But most importantly, I like that the show is finally starting to get past what has seemed like an interminably long period of treating Tasha Mack like some kind of man-repelling kryptonite. As I said in my short review of the episodes I missed, there is so much potential in Tasha and Pookie building a relationship that I'm glad they didn't take the easy way out and kill it before we even get to see how these two lifelong friends will go about the work of building a loving, committed relationship. I think Tasha has deserved that. And, again, we the audience deserve as many chances as possible to see the gorgeous and incredibly talented Rockmond Dunbar.
The Chardonnay/Jason marriage has felt at times like a gimmick designed to be a showcase for Coby Bell's amazing comic timing. But tonight's episode did a brilliant job of pulling together all of the little things that have been slowly bringing these two individuals together in one episode where Jason finally realizes that he loves her. It played perfectly as a story and Bell gave a nuanced, deeply affecting performance at every turn. That moment where he says, almost involuntarily, "God! I love you" was both surprising in the way it happened and genuinely moving as Bell played it.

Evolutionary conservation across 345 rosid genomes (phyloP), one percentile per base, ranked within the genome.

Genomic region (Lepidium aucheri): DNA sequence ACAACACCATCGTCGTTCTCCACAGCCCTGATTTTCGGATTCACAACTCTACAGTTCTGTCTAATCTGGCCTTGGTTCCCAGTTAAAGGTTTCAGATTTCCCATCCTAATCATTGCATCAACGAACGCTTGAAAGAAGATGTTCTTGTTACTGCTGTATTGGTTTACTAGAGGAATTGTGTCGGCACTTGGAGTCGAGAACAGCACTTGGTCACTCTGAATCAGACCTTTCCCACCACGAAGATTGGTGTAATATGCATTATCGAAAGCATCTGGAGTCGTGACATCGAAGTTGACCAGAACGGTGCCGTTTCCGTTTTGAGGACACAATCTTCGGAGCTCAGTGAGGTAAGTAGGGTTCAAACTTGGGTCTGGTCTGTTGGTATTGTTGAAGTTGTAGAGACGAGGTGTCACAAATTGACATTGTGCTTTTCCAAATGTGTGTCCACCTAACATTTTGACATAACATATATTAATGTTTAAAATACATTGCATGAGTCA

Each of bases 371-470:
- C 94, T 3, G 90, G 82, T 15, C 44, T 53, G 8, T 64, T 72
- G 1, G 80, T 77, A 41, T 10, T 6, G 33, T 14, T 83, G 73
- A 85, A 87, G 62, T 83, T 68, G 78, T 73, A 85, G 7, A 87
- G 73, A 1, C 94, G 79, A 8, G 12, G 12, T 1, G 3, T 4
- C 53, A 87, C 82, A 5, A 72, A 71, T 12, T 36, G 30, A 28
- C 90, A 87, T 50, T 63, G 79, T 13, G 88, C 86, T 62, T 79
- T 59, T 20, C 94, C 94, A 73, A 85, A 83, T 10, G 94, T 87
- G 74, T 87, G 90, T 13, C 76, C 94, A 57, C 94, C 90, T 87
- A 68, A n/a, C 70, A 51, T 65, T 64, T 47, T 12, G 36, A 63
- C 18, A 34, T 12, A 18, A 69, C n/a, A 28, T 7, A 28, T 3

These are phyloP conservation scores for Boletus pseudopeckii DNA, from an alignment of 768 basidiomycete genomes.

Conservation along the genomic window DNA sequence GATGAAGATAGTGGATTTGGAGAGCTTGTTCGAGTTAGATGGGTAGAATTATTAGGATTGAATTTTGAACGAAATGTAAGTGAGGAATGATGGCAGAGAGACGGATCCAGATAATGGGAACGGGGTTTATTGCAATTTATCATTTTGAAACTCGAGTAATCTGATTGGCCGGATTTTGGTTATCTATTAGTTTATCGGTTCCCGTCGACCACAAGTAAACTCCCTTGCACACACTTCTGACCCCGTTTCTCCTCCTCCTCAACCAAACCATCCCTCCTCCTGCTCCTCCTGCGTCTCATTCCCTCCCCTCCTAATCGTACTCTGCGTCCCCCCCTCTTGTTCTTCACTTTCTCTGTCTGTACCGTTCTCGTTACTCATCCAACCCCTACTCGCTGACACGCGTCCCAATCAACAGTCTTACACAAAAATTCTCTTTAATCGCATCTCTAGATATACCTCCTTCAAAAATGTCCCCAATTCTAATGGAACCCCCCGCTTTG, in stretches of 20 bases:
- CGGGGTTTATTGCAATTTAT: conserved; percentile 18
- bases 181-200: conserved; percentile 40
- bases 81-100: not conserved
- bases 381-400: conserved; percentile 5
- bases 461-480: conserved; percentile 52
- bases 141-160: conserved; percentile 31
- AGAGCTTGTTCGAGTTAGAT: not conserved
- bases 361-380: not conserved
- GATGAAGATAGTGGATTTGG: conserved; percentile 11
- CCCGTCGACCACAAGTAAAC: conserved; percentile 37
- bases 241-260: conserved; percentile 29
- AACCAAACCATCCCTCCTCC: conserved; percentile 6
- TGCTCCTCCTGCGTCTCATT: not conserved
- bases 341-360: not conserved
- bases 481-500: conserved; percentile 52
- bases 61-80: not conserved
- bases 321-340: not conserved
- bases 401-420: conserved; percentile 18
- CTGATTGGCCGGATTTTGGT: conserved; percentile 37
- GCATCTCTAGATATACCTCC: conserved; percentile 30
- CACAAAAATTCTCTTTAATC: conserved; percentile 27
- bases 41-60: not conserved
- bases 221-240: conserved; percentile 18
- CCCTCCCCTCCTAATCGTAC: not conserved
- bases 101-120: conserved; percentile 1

In that moment, we get it. We get that Jason's struggle to say "I will give you the money" to buying Chardonnay a car to getting on a bus and being charmed by something as simple, quirky and silly as Chardonnay flipping through a magazine and pointing out what she'd like to have is all about Jason's growth as a character. It's about the breakdown, on some level, of the "Jason Pitts" that he has created in his mind. Here is a man in love with the very thing he always thought he would never love and doing things he never did for Kelly (or any woman). And he's charmed by her! Genuinely. Some very very nuanced writing with this storyline bolstered by great performances throughout by Brandy and Bell.